"While there were two candidates on stage, only one displayed presidential timber," says AFT President Randi Weingarten, who was in the hall for the debate. "Hillary Clinton was thoughtful and compassionate, confident and calm, cool and collected. She laid out a vision of a country where the economy works for everyone, and where everybody has a role in creating America's future."
Between the lines
Although the debate offered few moments focused directly on education and early childhood care, there were certainly instances when the implications were huge—and teachers picked up on them immediately.
Yurkin says a prime example for Florida voters was when Clinton voiced opposition to the proliferation of for-profit prisons. That "hit a key note" for her, she says—it's a sign that, as president, Clinton will stand behind vital, well-supported public services. "We've seen the disastrous effects of what occurred with the privatization of the prison systems in Florida, and we're now seeing the same catastrophic dangers posed in public education. Hillary Clinton gets that. I don't even think Donald Trump understood the dynamics of what she was talking about."
And one early exchange certainly caught the attention of early educators around the nation.
Clinton opened her remarks by calling for more support for paid family leave, earned sick days, debt-free college and other ways to help "people who are struggling to balance family and work," including affordable child care. Trump briefly picked up on the comment: "I think Hillary and I agree on that," Trump said of child care. "We probably disagree a little bit as to numbers and amounts and what we're going to do."
Cynthia Y. Jackson isn't buying it for a second. "Trump is offering a big tax deduction for those earning over $400,000, but families earning a lot less get little or nothing," says Jackson, a family services specialist with the early childhood program in Pittsburgh public schools. "Trump wants to end things like tax credits for child and dependent care, which do help working families," she says. "And Hillary has been out there talking about a full range of things, like how we need to prepare, pay and train providers for the vital work they do. Trump doesn't deal with that—ever."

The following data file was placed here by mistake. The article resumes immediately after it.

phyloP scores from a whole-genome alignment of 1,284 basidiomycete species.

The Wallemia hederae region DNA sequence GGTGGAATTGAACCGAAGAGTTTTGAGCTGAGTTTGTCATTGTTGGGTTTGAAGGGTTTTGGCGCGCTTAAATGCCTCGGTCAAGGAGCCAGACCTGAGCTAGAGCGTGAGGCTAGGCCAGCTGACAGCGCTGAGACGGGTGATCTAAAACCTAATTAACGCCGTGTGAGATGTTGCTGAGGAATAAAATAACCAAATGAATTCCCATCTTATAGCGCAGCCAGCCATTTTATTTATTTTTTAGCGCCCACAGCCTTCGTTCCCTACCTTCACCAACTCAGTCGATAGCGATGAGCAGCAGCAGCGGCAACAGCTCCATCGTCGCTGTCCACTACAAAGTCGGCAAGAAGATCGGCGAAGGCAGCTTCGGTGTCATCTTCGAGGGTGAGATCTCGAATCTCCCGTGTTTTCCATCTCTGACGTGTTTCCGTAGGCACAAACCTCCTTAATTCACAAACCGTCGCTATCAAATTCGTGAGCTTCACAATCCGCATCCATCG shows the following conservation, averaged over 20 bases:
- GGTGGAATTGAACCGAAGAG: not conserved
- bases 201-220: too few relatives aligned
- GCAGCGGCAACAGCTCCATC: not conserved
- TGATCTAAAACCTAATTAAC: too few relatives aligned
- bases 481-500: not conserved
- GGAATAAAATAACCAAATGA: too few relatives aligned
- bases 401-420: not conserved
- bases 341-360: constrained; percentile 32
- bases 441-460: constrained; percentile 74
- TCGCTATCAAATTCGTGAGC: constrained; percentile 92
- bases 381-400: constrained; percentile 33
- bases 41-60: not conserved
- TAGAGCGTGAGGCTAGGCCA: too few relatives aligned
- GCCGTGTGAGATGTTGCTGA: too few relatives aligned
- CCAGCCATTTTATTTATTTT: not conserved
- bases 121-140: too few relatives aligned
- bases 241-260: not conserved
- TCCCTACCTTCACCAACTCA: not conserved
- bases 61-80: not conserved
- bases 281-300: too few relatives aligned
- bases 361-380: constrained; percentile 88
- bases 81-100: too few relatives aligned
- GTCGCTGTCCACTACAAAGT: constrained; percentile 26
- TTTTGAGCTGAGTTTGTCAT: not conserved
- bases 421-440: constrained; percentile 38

When the hinges came off
From his inaccurate comments on the constitutionality of stop and frisk to his advocacy of illegal wartime looting on a national scale, AFT activists and leaders are taking many of Trump's comments not as eye-rollers but as disqualifiers and signs of a fundamentally flawed choice. "He thoroughly revealed his total and complete lack of integrity," says Kenny Blankenship, president of the United School Employees of Pasco in Florida. "We need a president who respects people, is not a profiteer off others' miseries, has a basic understanding of what is and is not illegal."
"Donald Trump is a reality star divorced from reality," Weingarten adds. "He revealed himself as unprepared: unprepared for this debate; unprepared to advance a single proactive idea to address the American people's problems, except for tax cuts for the wealthiest; unprepared to stop lying about Iraq and his taxes, or apologize for his noxious birtherism; unprepared, even on his best behavior, to control his temper or stop interrupting. Donald Trump's performance tonight confirms he is unfit for the presidency of the United States."
Weingarten says, "If Donald Trump showed he can't help who he is, Hillary Clinton showed who she is: the best choice for the American people."